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<nettime> Fw: En;Jornada/Bellinghausen,Clash at Amador Hernandez,Jul 07

-----Original Message-----
From: Chiapas95 <owner-chiapas95@eco.utexas.edu>
To: chiapas95@eco.utexas.edu <chiapas95@eco.utexas.edu>
Date: Saturday, July 08, 2000 8:52 AM
Subject: En;Jornada/Bellinghausen,Clash at Amador Hernandez,Jul 07

Date: Fri, 7 Jul 2000 17:50:07 -0400
Originally published in Spanish by La Jornada
Translated by irlandesa

La Jornada
Friday, July 7, 2000.

Army Base at Amador Hernández Growing Nonstop

        Pro-Zapatista Sit-in  Reaches 336 Days
        Clash Between Soldiers and Dissidents on Monday, Four Injured

Hermann Bellinghausen, Correspondent.
Amador Hernández, Chiapas.
July 6.

"They're over there, we just saw them," a campesino points towards the
woods inside the biosphere reserve.  "They just now hid themselves, so the
journalists couldn't go and take their photographs," he adds.

The soldiers, hidden in the undergrowth - perhaps lying in wait, or perhaps
caught red-handed - have, nonetheless, surrounded the circular march of the
support bases of the Zapatista Army of National Liberation (EZLN), since,
at the center of everything is the military camp.  In 11 months the camp
has not stopped growing, on ejidal lands which have been taken over by

"They just do it like that," Jacobo explains, "They go like a kilometer and
a half along the Camino Real and go into the mountain.  All day long.  They
come out in the afternoon, often they're carrying wood."

The day after the federal elections, on Monday, the third, there was an
incident between soldiers and demonstrators, which left four injured.  The
protestors were attacked by Military Police with shields, clubs and
electric prods, and they were kicked into the barbed wire fences.  Some
indigenous and students were sprayed in the face with pepper gas.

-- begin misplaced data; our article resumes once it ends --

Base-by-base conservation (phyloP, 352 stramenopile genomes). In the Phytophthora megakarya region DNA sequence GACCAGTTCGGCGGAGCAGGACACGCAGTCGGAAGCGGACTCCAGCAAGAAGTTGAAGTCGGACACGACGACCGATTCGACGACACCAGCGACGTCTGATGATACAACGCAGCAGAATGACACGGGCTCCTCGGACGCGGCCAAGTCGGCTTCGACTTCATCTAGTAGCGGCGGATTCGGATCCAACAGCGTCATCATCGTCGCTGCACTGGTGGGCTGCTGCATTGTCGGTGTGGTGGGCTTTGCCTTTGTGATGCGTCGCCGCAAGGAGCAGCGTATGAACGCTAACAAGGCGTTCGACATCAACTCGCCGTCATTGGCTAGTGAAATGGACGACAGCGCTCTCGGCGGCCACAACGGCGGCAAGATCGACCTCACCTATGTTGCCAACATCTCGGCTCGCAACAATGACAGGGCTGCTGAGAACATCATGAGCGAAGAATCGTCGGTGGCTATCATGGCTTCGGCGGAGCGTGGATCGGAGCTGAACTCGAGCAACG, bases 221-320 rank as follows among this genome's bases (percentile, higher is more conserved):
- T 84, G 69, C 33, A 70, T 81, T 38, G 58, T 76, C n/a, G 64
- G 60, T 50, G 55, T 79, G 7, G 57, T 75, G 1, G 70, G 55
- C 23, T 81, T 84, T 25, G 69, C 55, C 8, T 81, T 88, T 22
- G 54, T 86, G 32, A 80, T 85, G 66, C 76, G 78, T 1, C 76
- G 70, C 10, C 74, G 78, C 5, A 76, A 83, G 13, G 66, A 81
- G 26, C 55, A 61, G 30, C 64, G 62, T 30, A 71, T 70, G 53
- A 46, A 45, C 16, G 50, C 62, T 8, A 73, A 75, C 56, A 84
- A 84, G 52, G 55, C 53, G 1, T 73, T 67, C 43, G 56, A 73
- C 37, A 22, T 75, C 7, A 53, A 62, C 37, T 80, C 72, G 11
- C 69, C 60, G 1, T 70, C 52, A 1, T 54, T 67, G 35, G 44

It had happened that, when a military helicopter had arrived, the men from
the march approached it, in order to see who was arriving in the aircraft.
"We wanted to see what they were bringing.  Even though they're there, they
are our lands, and we don't want them bringing their trash here," Jacobo

The wall of soldiers guarding the helicopter ordered the campesinos to move
away, and the military police charged them immediately - with a commanding
officer giving an order to attack the students in particular.  Today they
still bear the marks of the gas on their knees and foreheads, still with
traces of blood.

The last few nights, including last night, the place where the indigenous
have raised their casemates to stand guard between the community and the
camp is surrounded by soldiers, prowling about in an intimidating manner.

Harassment of International Observers

A group of US observers visited Amador Hernández today.  At the moment they
were boarding the plane in Comitán to journey to this community, they were
intercepted by immigration police, who interrogated them for close to an
hour.  When they returned from their visit, the plane - in which Lydia
Brazon, Niels Frenzen and Stephen Kerpen were traveling - was followed for
the entire trip, at a very close distance, by a PGR plane.

And when the plane landed, a Military Intelligence agent set out observing
them and followed them as they left.

Amador Hernández is a hot-spot on the chiapaneco geography.  Visits are
always a cause of concern for the armed forces and federal police, and even
more so when they are foreigners, even if they have only gone to learn
about the situation prevailing in the ejido.

Who are the Forgotten Ones

The growth of the army bases here - at the bottom of the Amador Valley - is
incredible.  The military blot has spread nonstop, and today - between what
they have leveled and what they are occupying - the soldiers have taken
over 15 hectares.  Jacobo himself has calculated this figure, although he
tentatively consulted his compas.  "Or almost," he clarifies, as if he were
not sure.  The Tzeltaleros are like that, they have their way of being

A smell of burning plastic fills the air.  In the center of one of the
heliports, completely barren of vegetation, a large garbage pyre is burning
between rocks.

"Soldier, understand, life is not to be sold," the women and children
chant, raising their fists, all with their faces covered.  The men follow